An artificial scarcity of drugs looms large with the new drug pricing regime, slashing prices for 348 essential drugs, set to prevail from July 29.
Many retailers who stock medicines for a week are not picking up medicines and are keeping a minimum inventory. Some retailers said distributors were not making medicines available. It has sent medical retail stores into a tizzy about the fate of already available stocks.
J.S. Bhati, director, Dada Pharma, a major drug wholesaler here, told The Hindu, “New stocks are not yet available and we cannot make any billing after July 28 on current MRP.”
The changeover to new pricing would include 348 drugs and its combinations taking the list to 700-odd items, said Mr. Bhati.
The market was going to face a drug crunch unless some relaxation was made for a smooth changeover, he said. Taking off the stock before the new stock arrives would create problems, he added.
It takes about three months for a drug to reach the retailer from the manufacturer. The drugs have to be either returned to the companies or the companies are supposed to send in the new price stickers but nothing has happened so far.
Hospitals are yet to start feeling the crunch. However emergency medicines such as oxytocin injections used in delivery cases, rabies vaccine, tetanus toxoid vaccine and even ORS salts come under the controlled price regime, which if sold on the existing MRP after the cut-off date will invite penal action against the selleThe retailers would have a major problem as it would be difficult for them to identify all the drugs in their inventory under drug control in such a short time, said Mr. Bhati.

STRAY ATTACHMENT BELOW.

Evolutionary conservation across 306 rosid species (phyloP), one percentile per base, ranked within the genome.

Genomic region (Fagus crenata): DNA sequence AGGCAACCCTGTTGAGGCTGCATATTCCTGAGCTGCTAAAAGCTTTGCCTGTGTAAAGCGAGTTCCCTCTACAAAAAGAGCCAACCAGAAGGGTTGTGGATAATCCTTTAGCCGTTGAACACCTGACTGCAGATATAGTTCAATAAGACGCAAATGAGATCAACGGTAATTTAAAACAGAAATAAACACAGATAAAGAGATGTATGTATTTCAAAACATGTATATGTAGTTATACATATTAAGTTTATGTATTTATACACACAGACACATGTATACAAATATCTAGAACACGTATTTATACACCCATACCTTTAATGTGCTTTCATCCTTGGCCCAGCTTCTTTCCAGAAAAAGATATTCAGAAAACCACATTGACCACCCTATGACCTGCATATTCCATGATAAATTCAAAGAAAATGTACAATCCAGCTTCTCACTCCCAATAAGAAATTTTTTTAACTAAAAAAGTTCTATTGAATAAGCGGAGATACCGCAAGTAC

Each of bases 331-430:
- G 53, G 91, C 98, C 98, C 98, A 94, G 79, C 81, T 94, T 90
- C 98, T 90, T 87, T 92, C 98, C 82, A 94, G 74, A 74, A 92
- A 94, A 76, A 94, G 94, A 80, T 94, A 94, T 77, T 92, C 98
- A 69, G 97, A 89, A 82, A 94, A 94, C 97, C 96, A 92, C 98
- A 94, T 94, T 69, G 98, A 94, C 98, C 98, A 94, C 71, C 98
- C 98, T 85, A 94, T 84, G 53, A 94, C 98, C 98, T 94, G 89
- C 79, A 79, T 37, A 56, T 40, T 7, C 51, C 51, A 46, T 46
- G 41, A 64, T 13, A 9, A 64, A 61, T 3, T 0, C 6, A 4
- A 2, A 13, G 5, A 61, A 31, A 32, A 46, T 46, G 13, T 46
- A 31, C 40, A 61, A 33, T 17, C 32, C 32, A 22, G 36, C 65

Availability of some of the most commonly used drugs such as paracetamol and its combinations, antibiotics such as amoxicillin or erythromycin, drugs for controlling cholesterol, blood pressure and diabetes, respiratory and kidney disorders, and cancer are among the ones that will be most affected.
Paracetamol syrup used for fevers in infants seems to have gone off the shelf in the last couple of days in many outlets. Stocks of other drugs such as folic acid capsules or iron tablets prescribed for pregnant women, cholesterol control drugs and various others have started waning.
As some of the prices have been slashed by over 50 per cent, the retailers and distributors are at their wit’s end, some even thinking of closing shop for a smooth changeover. A retailer in Vyttila, who did not want to be named said they would see what needs to be done as and when the cut-off date arrives. They are keeping their inventory full but for the heavily priced ones.
The new price means that paracetamol tablets that cost Rs. 30 for 15 tablets of 500 mg at present would cost less than a rupee (94 paise) for a tablet as the new price is Rs. 14.10 for 15 tablets of the same dosage. Folic acid tablets which are being sold at Rs. 80.80 for 30 tablets of 5 mg would cost Rs. 34.50 for the same making each tablet cost only Rs. 1.15.
Mammen Abraham of M. G. Medicals on M. G. Road said the supply was going to be severely affected if steps were not taken to tide over the time lag in the changeover.
“I do not have even 50 per cent of the fast moving drugs of a major brand”.
Drug retailers are left with no choice but to return the medicines to the manufacturer or sell it at the new price rate and assimilate some of the losses.
Drug delears’ association that is going through an election process under the High Court supervision does not have the authority to speak in this regard as of now.
“We have asked for intervention by the government, representing our woes to the Minister for Health, the Health Secretary and the Drugs Controller,” said an officer bearer of one of the associations. “However, since the issue is pan-India, we are hoping that some planning would come for a smoother changeover,” he added.
Sachidananda Kamath, superintendent of a private hospital, said the distribution would probably be smoothened out in a week. Manufacturers were not at a loss, it was only a dip in the margins, he added.
The essential drug list under the National List of Essential Medicines was drawn up by the National Pharmaceutical Pricing Authority when the Drug (Prices Control) Order 2013 was brought out on May 15.